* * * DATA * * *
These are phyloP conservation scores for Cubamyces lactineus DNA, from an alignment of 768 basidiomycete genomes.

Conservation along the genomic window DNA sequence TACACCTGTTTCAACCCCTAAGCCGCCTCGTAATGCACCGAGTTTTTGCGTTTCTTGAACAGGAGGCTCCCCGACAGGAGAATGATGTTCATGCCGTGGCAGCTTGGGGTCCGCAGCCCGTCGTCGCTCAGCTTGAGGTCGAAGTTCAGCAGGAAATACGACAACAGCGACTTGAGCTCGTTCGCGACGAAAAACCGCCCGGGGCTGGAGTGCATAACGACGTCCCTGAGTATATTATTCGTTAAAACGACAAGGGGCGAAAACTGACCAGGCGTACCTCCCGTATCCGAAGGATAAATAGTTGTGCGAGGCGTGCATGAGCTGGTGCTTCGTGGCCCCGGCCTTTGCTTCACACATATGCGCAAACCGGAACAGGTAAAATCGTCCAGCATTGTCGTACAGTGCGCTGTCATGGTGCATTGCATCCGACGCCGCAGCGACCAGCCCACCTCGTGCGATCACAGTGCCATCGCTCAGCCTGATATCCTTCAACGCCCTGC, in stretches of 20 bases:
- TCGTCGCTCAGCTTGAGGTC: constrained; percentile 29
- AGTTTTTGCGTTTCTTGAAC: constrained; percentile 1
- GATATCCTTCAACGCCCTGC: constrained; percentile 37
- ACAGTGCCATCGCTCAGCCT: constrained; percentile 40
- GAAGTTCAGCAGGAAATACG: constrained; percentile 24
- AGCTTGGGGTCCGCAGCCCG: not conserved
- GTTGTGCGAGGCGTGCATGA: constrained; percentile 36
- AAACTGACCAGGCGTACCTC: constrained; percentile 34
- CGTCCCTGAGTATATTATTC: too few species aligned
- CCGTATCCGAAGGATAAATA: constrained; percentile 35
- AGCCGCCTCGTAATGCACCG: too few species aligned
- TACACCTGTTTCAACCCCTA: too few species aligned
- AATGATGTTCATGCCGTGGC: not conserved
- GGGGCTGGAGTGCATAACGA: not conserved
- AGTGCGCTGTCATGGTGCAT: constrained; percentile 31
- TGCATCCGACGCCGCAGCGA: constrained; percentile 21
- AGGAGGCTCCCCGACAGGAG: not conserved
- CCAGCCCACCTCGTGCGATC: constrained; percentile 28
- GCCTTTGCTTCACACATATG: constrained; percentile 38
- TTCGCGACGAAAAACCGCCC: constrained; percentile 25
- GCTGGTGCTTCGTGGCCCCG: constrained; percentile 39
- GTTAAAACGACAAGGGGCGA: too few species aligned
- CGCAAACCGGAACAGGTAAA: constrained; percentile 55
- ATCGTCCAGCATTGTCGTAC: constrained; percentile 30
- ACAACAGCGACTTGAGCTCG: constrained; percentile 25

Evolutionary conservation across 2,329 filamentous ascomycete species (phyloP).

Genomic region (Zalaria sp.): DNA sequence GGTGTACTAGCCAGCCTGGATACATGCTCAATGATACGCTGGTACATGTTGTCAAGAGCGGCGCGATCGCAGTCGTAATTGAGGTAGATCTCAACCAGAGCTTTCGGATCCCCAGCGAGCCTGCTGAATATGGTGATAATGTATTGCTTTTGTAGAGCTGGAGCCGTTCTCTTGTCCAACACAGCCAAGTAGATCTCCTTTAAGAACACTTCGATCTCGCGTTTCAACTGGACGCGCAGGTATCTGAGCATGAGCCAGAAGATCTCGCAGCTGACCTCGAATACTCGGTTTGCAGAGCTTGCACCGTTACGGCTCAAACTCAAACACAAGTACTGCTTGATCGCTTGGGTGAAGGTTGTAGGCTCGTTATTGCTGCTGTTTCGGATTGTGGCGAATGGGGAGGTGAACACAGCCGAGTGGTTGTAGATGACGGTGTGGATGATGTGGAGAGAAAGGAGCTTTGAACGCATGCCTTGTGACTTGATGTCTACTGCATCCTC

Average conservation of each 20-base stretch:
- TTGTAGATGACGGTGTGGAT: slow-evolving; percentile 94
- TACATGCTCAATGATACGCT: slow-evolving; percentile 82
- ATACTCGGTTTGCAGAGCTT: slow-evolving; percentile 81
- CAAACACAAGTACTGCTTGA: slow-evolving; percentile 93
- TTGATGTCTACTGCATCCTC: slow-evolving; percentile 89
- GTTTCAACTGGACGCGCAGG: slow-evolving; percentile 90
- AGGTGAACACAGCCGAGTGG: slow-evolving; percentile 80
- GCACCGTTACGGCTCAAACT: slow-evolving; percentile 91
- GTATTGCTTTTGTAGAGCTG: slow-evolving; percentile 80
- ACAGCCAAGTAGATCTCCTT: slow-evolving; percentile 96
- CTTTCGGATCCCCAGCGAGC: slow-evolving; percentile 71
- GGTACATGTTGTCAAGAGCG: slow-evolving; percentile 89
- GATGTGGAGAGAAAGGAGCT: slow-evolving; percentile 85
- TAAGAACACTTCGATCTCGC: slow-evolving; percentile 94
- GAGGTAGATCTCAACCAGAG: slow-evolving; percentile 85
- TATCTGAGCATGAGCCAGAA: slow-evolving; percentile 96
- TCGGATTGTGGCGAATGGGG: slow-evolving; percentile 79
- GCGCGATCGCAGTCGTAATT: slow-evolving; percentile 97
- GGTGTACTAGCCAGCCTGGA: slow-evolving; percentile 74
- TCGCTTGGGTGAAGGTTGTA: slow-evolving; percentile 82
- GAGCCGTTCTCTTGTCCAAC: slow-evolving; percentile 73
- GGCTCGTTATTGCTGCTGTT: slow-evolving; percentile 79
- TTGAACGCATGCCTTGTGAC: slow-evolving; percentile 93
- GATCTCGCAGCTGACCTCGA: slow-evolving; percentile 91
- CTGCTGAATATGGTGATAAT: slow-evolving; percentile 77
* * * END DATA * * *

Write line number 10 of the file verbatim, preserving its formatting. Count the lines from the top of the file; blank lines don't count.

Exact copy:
- AAACTGACCAGGCGTACCTC: constrained; percentile 34